The association, which represents more than 2,000 Calgary police officers, is encouraging its members to collectively “take a stand” against a police board order ordering them to no longer wear the controversial thin blue line patch.
In a letter to members obtained by CBC News, Calgary Police Association President John Orr wrote, “We encourage each of you to wear this important symbol in defiance of the commission’s order.
After a year of deliberation, the Calgary Police Commission announced its decision on Wednesday that on-duty police officers are not permitted to wear Canadian flag patches crossed out with a thin blue line.
Spots of thin blue lines used to be associated with white supremacy. The commission said the symbol has been featured in high-profile protests linked to white nationalist or racist views and seen in counter-protests against the Black Lives Matter movement.
For some members of the police department, the crest with the thin blue line represents something completely different – it’s seen as a way to honor the dead.
“We were very disappointed with the decision to ban the wearing of the thin blue line patch. It is a symbol of great importance to our members and it addresses a number of important issues, including the remembrance of our fallen, a show of support for one another and very difficult work, which has long and short term implications for the health of our members,” Orr said in an interview with CBC News.
“It also shows our commitment to the community and our presence for them in their most difficult days.”
In his letter to association members, Orr said the association anticipated this decision from the police board and “purchased a sufficient number of TBL patches for all of our uniformed members, as well as TBL pins for those who work in civilian clothes”.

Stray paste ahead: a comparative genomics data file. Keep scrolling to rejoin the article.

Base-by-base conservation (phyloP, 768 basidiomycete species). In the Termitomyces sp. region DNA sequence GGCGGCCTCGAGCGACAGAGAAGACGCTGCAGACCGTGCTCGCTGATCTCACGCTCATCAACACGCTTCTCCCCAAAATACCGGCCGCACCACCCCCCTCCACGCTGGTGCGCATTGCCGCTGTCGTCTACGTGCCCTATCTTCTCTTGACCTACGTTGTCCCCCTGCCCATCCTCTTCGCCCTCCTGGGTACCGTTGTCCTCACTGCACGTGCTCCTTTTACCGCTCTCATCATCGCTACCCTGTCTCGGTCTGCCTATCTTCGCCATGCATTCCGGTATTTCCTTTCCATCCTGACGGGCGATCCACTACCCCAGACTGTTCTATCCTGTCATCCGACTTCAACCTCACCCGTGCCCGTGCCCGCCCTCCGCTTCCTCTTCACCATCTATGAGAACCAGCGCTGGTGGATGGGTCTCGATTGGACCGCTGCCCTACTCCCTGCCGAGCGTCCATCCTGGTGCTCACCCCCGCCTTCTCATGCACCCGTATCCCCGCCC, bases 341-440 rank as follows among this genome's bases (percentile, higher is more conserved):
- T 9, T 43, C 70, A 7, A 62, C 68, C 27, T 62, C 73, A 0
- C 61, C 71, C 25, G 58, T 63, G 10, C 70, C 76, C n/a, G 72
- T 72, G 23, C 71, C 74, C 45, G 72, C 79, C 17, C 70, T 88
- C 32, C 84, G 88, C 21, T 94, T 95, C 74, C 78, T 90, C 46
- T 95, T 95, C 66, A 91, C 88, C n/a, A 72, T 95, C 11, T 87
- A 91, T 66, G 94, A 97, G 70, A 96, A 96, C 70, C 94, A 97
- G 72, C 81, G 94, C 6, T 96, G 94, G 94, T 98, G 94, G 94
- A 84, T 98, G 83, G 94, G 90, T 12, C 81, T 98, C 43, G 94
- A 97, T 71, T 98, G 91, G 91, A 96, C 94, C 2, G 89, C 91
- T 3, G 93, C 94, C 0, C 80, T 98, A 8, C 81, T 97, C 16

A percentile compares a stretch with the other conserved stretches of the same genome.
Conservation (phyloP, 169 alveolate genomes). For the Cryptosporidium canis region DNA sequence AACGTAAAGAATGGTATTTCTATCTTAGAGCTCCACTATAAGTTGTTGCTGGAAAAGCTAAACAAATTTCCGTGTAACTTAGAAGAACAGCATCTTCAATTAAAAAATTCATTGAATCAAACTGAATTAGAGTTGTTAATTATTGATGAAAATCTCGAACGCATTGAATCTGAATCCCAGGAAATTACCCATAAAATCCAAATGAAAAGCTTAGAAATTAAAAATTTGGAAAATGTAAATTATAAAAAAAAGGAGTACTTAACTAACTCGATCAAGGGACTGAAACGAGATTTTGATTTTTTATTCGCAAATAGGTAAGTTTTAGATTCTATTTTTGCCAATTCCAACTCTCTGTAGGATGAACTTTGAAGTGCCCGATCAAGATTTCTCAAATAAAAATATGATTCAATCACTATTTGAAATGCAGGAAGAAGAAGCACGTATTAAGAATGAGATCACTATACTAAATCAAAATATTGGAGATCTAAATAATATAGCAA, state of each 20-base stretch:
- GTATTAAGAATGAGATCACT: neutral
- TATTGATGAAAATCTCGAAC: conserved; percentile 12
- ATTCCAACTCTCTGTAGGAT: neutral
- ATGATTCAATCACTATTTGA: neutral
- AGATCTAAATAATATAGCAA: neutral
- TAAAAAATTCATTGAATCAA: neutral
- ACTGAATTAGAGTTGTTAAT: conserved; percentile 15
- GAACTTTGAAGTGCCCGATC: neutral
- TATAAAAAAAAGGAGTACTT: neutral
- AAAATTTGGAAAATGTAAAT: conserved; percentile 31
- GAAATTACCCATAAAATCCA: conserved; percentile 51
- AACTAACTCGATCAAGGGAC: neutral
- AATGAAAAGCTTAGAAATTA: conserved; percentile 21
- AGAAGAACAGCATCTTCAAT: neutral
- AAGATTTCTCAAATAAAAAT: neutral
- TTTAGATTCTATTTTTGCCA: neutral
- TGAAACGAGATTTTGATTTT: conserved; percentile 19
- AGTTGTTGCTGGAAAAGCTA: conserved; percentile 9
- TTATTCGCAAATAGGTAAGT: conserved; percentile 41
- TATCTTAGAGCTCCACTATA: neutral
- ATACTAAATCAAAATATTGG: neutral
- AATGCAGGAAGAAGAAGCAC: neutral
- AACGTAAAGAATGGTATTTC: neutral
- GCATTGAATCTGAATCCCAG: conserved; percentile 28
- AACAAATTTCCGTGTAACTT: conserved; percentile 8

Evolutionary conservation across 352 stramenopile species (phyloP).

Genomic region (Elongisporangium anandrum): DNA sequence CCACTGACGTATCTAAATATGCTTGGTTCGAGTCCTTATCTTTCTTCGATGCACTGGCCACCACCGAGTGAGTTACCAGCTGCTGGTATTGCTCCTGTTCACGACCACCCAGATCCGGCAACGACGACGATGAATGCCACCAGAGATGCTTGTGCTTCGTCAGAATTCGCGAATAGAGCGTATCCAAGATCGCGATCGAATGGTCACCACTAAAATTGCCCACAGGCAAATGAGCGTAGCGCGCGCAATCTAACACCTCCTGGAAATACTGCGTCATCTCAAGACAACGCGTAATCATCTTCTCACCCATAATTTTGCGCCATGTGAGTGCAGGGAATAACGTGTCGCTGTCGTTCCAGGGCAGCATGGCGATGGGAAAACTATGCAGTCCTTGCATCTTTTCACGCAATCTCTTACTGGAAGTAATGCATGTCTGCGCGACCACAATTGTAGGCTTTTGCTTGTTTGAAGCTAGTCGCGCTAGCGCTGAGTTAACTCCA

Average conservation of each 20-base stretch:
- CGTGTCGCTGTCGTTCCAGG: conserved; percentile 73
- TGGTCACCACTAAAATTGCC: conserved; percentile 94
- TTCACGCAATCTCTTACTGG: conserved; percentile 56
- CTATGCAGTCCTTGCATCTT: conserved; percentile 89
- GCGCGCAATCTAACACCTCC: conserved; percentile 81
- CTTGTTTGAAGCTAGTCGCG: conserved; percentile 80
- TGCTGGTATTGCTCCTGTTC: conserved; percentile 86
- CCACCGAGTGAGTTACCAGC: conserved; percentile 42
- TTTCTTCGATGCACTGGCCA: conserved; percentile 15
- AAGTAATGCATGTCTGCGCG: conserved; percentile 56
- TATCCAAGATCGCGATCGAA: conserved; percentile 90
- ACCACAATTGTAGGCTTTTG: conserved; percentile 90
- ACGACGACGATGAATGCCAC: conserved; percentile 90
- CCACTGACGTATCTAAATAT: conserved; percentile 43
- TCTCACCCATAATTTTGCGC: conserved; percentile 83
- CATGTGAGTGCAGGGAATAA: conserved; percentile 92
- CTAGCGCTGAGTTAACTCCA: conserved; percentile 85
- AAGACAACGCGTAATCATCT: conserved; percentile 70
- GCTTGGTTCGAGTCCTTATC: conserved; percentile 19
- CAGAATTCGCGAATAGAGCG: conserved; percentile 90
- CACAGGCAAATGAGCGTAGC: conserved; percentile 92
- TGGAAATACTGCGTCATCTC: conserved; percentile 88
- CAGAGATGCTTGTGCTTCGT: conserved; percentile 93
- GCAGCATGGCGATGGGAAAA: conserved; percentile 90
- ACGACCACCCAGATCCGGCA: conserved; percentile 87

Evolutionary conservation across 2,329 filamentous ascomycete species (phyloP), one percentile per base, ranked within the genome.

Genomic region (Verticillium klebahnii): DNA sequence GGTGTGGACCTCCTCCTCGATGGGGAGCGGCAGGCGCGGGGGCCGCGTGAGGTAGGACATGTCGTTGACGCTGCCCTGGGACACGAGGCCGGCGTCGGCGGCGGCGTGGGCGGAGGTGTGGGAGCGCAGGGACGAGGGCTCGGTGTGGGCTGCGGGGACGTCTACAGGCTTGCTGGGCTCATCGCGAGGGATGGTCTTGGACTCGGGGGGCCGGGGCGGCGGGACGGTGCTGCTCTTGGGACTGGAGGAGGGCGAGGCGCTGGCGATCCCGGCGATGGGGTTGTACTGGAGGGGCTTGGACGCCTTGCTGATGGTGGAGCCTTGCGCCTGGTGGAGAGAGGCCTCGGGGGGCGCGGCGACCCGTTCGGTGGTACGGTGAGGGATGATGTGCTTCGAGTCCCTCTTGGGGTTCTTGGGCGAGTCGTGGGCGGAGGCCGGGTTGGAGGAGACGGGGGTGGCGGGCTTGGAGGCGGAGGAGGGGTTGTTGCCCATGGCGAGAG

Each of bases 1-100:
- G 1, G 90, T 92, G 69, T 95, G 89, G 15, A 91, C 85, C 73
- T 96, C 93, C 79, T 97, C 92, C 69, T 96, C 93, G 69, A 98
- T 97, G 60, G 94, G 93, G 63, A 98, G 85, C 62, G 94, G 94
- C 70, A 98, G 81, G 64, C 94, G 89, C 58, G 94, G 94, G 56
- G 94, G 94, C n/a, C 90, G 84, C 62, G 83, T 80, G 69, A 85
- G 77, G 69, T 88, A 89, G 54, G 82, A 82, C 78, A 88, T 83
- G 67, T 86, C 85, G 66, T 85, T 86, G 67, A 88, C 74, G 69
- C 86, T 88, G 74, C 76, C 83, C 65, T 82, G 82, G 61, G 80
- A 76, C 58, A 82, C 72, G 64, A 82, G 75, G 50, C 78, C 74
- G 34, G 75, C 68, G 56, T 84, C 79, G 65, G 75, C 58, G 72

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Com. Gian-Carlo Carra, who is also a member of the police commission, made it clear on Thursday that the commission would enforce its position on the ban.
“What we are asking here is that our police departments not carry a known hate symbol whose origins are buried in hateful thoughts and actions when serving the public,” he said.
“If we have service members who think the sense of entitlement they have outweighs that, there will be accountability.”
It remains “to be determined” what the consequences will be for officers who choose to wear the patch, he said.
Orr, in his letter, disputes that the patch is a symbol of hate.
“We cannot and will not allow a few people from fringe groups to co-opt this important symbol. To do so would be weak and cowardly,” he wrote.
Please see the following statement on the Calgary Police Commission’s decision regarding the use of the Thin Blue Line crest by serving members of the Calgary Police Service. #yyc https://t.co/dWTRARvHpT
Carra points out that the blue ribbon is more appropriate for recognizing deceased officers.
The police commission said Wednesday that the crest should be replaced with a symbol that “better reflects the values of Calgarians.”
“The Calgary Police Department is trying to co-opt it for something it is not, and we are committed to being anti-racist. Members of our community who understand what this symbol means find it offensive, and they have perfectly entitled to feel that way,” Carra said.
“If you are a public servant serving the safety of our community and … you believe that your privilege to wear this outweighs what this symbol actually means, or what you would like this symbol to mean, outweighs what this symbol actually means – you ‘I’m wrong.’
Orr told CBC News he doesn’t know the exact number of police officers wearing the patch, but “it’s a big number.”
In an emailed statement to CBC News, the Calgary Police Service said it is “currently evaluating all options with a view to obtaining voluntary compliance with the Calgary Police Commission’s order not to wear the thin blue line crest. We will take a measured and balanced approach to this and continually re-evaluate as we navigate this deeply personal issue for our members.”